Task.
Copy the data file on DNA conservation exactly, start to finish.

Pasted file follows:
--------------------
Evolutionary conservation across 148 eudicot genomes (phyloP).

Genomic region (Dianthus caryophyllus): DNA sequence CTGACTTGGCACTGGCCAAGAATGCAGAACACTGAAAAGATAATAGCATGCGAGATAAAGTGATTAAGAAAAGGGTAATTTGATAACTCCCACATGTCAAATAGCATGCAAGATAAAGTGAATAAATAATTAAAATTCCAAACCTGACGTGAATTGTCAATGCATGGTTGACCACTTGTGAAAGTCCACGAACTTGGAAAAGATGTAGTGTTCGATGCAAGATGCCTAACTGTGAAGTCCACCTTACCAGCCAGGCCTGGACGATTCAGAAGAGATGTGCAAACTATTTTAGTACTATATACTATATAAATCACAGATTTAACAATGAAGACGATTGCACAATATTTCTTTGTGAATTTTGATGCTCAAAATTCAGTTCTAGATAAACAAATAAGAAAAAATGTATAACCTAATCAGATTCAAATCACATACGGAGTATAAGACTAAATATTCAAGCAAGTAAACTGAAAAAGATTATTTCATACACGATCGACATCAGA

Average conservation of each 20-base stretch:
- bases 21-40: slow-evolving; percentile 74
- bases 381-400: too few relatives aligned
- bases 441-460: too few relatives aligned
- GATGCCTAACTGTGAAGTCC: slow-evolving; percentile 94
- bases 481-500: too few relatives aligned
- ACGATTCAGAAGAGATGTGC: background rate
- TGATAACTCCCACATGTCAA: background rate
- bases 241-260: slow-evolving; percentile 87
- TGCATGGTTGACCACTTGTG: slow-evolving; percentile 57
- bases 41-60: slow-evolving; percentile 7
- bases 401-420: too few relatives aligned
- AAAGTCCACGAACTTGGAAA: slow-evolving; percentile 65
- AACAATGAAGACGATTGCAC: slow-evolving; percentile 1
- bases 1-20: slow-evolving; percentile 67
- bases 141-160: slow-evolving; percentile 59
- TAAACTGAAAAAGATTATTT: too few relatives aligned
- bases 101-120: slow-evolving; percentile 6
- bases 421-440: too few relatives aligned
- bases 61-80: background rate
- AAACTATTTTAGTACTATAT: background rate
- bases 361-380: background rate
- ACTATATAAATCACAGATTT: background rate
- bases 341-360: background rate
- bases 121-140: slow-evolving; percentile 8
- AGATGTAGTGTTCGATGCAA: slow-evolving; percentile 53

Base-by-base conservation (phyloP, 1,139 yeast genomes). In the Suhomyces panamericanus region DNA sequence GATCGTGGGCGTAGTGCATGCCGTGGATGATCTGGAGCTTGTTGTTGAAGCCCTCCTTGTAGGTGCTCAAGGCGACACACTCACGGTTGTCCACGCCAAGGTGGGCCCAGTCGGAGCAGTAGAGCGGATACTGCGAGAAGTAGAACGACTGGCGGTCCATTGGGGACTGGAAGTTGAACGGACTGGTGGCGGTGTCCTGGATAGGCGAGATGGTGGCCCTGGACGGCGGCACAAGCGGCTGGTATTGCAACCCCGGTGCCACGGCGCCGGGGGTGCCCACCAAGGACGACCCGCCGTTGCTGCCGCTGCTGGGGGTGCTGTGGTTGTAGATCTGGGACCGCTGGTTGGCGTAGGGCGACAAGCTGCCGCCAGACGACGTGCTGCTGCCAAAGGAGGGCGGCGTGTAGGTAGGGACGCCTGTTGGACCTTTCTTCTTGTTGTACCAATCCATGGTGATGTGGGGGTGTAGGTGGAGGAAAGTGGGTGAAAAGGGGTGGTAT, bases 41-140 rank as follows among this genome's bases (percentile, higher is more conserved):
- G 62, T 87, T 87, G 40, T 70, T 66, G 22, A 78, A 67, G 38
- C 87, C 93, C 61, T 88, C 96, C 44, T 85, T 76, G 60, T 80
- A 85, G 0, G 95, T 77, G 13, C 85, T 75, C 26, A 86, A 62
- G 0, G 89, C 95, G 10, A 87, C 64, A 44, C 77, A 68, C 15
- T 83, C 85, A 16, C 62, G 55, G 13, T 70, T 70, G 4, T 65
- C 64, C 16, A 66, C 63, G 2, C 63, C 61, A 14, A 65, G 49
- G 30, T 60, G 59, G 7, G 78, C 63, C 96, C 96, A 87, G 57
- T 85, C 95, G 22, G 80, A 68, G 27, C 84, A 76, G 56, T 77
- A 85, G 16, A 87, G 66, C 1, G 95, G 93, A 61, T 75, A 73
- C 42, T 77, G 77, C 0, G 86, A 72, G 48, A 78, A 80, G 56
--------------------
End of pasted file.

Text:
Evolutionary conservation across 148 eudicot genomes (phyloP).

Genomic region (Dianthus caryophyllus): DNA sequence CTGACTTGGCACTGGCCAAGAATGCAGAACACTGAAAAGATAATAGCATGCGAGATAAAGTGATTAAGAAAAGGGTAATTTGATAACTCCCACATGTCAAATAGCATGCAAGATAAAGTGAATAAATAATTAAAATTCCAAACCTGACGTGAATTGTCAATGCATGGTTGACCACTTGTGAAAGTCCACGAACTTGGAAAAGATGTAGTGTTCGATGCAAGATGCCTAACTGTGAAGTCCACCTTACCAGCCAGGCCTGGACGATTCAGAAGAGATGTGCAAACTATTTTAGTACTATATACTATATAAATCACAGATTTAACAATGAAGACGATTGCACAATATTTCTTTGTGAATTTTGATGCTCAAAATTCAGTTCTAGATAAACAAATAAGAAAAAATGTATAACCTAATCAGATTCAAATCACATACGGAGTATAAGACTAAATATTCAAGCAAGTAAACTGAAAAAGATTATTTCATACACGATCGACATCAGA

Average conservation of each 20-base stretch:
- bases 21-40: slow-evolving; percentile 74
- bases 381-400: too few relatives aligned
- bases 441-460: too few relatives aligned
- GATGCCTAACTGTGAAGTCC: slow-evolving; percentile 94
- bases 481-500: too few relatives aligned
- ACGATTCAGAAGAGATGTGC: background rate
- TGATAACTCCCACATGTCAA: background rate
- bases 241-260: slow-evolving; percentile 87
- TGCATGGTTGACCACTTGTG: slow-evolving; percentile 57
- bases 41-60: slow-evolving; percentile 7
- bases 401-420: too few relatives aligned
- AAAGTCCACGAACTTGGAAA: slow-evolving; percentile 65
- AACAATGAAGACGATTGCAC: slow-evolving; percentile 1
- bases 1-20: slow-evolving; percentile 67
- bases 141-160: slow-evolving; percentile 59
- TAAACTGAAAAAGATTATTT: too few relatives aligned
- bases 101-120: slow-evolving; percentile 6
- bases 421-440: too few relatives aligned
- bases 61-80: background rate
- AAACTATTTTAGTACTATAT: background rate
- bases 361-380: background rate
- ACTATATAAATCACAGATTT: background rate
- bases 341-360: background rate
- bases 121-140: slow-evolving; percentile 8
- AGATGTAGTGTTCGATGCAA: slow-evolving; percentile 53

Base-by-base conservation (phyloP, 1,139 yeast genomes). In the Suhomyces panamericanus region DNA sequence GATCGTGGGCGTAGTGCATGCCGTGGATGATCTGGAGCTTGTTGTTGAAGCCCTCCTTGTAGGTGCTCAAGGCGACACACTCACGGTTGTCCACGCCAAGGTGGGCCCAGTCGGAGCAGTAGAGCGGATACTGCGAGAAGTAGAACGACTGGCGGTCCATTGGGGACTGGAAGTTGAACGGACTGGTGGCGGTGTCCTGGATAGGCGAGATGGTGGCCCTGGACGGCGGCACAAGCGGCTGGTATTGCAACCCCGGTGCCACGGCGCCGGGGGTGCCCACCAAGGACGACCCGCCGTTGCTGCCGCTGCTGGGGGTGCTGTGGTTGTAGATCTGGGACCGCTGGTTGGCGTAGGGCGACAAGCTGCCGCCAGACGACGTGCTGCTGCCAAAGGAGGGCGGCGTGTAGGTAGGGACGCCTGTTGGACCTTTCTTCTTGTTGTACCAATCCATGGTGATGTGGGGGTGTAGGTGGAGGAAAGTGGGTGAAAAGGGGTGGTAT, bases 41-140 rank as follows among this genome's bases (percentile, higher is more conserved):
- G 62, T 87, T 87, G 40, T 70, T 66, G 22, A 78, A 67, G 38
- C 87, C 93, C 61, T 88, C 96, C 44, T 85, T 76, G 60, T 80
- A 85, G 0, G 95, T 77, G 13, C 85, T 75, C 26, A 86, A 62
- G 0, G 89, C 95, G 10, A 87, C 64, A 44, C 77, A 68, C 15
- T 83, C 85, A 16, C 62, G 55, G 13, T 70, T 70, G 4, T 65
- C 64, C 16, A 66, C 63, G 2, C 63, C 61, A 14, A 65, G 49
- G 30, T 60, G 59, G 7, G 78, C 63, C 96, C 96, A 87, G 57
- T 85, C 95, G 22, G 80, A 68, G 27, C 84, A 76, G 56, T 77
- A 85, G 16, A 87, G 66, C 1, G 95, G 93, A 61, T 75, A 73
- C 42, T 77, G 77, C 0, G 86, A 72, G 48, A 78, A 80, G 56